And so, you know, the things we’ve talked about today are so key to good health in general, not just for the Lyme community. So thank you so much for your contribution and everything you’re doing. It’s unwavering. From the minute I met you, it’s just that’s you’re just like, ah, you know, a ball of energy, couldn’t be more excited or engaged in the things that you’re doing. And it shows you’re really making a difference and moving the needle. So we only have a few minutes left and I don’t know if we covered everything on your mind. On my mind, I think that, you know, is there simple massages or just simple things I could do? Like, sometimes you can feel a lymph node when it’s a little bit engorged or enlarged or stuck. So what could I do to just sort of move it along to just, I don’t know, I guess on the most primal level, just to get something jumpstarted?


Jennifer Gramith, N.D.​

No, I think that’s ideally and you know, you need to learn how to do lymphatic therapy at home. And so basically that’s just like manual massage. And so if you are swelling or having pain, you’re going to just work it up to your regional lymph nodes, which are the axillary. So everything from the hand’s gonna go up towards the axillary. On the lateral portion will go up towards the thoracic right lymphatic duct. And so there are videos that you can watch online that will tell you exactly how to massage it.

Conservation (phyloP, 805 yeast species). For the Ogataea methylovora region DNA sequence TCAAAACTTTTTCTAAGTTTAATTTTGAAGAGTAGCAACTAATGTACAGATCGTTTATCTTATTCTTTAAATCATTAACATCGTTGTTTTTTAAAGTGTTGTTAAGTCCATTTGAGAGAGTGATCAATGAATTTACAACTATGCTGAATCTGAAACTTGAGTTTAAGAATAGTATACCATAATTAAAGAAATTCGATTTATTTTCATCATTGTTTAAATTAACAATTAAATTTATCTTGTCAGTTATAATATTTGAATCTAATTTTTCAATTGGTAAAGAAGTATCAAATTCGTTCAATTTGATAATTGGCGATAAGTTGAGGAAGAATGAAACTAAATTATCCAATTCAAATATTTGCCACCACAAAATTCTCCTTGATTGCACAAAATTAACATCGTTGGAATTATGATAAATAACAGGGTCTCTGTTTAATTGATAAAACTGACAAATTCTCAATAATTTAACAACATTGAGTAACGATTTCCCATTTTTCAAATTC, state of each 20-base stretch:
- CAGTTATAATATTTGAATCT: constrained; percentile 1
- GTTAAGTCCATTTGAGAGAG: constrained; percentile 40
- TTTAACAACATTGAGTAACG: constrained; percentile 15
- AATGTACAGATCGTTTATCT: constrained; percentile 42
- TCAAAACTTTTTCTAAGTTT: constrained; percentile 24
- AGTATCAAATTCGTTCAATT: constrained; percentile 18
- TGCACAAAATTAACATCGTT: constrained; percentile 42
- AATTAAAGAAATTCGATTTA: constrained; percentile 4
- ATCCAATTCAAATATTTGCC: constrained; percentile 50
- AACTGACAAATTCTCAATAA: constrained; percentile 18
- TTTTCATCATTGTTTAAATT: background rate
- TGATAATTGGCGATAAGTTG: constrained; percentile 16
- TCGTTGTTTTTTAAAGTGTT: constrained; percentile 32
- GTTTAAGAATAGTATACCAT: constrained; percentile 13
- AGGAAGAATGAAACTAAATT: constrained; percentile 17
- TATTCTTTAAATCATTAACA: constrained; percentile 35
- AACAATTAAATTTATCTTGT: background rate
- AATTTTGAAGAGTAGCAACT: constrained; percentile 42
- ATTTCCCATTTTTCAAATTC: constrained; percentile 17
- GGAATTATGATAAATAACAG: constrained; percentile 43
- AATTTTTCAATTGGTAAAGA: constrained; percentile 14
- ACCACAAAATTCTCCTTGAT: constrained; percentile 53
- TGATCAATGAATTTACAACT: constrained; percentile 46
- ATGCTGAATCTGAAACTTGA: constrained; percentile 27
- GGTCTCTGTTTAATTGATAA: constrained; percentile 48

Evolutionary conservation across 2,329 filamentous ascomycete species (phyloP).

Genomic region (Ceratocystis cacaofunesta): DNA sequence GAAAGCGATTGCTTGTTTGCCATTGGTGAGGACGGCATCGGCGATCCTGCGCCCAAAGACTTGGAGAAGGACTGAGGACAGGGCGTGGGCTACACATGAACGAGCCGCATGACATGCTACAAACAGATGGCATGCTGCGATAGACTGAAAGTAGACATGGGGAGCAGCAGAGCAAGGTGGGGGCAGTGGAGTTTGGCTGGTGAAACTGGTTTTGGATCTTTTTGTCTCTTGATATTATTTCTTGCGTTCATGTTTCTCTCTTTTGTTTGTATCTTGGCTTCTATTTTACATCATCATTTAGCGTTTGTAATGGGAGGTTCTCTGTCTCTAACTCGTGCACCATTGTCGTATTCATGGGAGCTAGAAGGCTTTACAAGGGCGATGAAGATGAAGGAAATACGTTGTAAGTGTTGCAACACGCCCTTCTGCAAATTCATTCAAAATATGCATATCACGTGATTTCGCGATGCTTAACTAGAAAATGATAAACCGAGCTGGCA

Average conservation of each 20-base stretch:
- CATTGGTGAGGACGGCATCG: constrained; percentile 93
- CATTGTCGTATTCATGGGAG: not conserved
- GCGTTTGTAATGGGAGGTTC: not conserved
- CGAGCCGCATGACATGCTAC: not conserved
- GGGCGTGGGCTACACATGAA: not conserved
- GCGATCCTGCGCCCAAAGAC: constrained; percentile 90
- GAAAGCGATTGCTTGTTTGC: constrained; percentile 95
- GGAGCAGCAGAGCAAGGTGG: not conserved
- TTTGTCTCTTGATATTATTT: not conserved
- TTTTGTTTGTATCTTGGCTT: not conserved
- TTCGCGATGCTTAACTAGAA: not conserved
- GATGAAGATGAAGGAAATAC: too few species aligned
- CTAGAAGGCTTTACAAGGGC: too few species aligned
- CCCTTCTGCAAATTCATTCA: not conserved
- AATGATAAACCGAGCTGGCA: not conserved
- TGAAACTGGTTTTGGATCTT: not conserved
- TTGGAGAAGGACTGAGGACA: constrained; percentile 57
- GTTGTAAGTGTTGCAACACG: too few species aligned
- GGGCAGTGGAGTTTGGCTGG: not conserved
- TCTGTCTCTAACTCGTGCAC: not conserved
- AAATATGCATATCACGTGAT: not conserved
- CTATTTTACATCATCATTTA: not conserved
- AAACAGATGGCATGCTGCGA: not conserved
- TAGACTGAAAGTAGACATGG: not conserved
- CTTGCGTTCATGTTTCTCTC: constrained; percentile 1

And also dry brushing. But something that’s really simple is get a Pilates ball and balance on the Pilates ball. You just like the vibration moves the superficial and the deep lymphatic. And so just do that 10 minutes twice a day. And if you can’t even do 10 minutes, just work up to that. And so but those of you who are laying in the bed and you don’t even feel like you can do that, deep breathing actually stimulates your lymphatic system. So practice that until you have enough energy that you can get up and you can do the Pilates ball. 


And then, you know, just graduate a little bit more and a little bit more ’cause it’s not about doing it at all today. It’s about getting better, a little bit better, every day. And so there are some ways just like the assisted lymphatic therapy that will help you get there much quicker but that not everybody has access to that. And so these are just little simple things that you can do.

Ginger tea is a great lymph drainer. There’s homeopathics that drain your lymph. I wanna tell you this, that a lot of times when people have swollen lymph nodes, they panic and they’re like oh my gosh, is it cancer, is it cancer, you know? And if you palpate your lymph nodes and your lymph node, when you palpate it, feels like little BBs inside it, that’s usually just a viral infection, okay. So when it feels like BBs, it’s virus. When it feels like just a squishy little lump, that’s usually a bacterial infection. Unless it and when it’s sore, it’s really nothing to worry about, okay, so don’t panic. But now if you have a node swell up and it’s hard and it’s not tender and it’s just not going away, then that would be one that you would, you know, have checked out.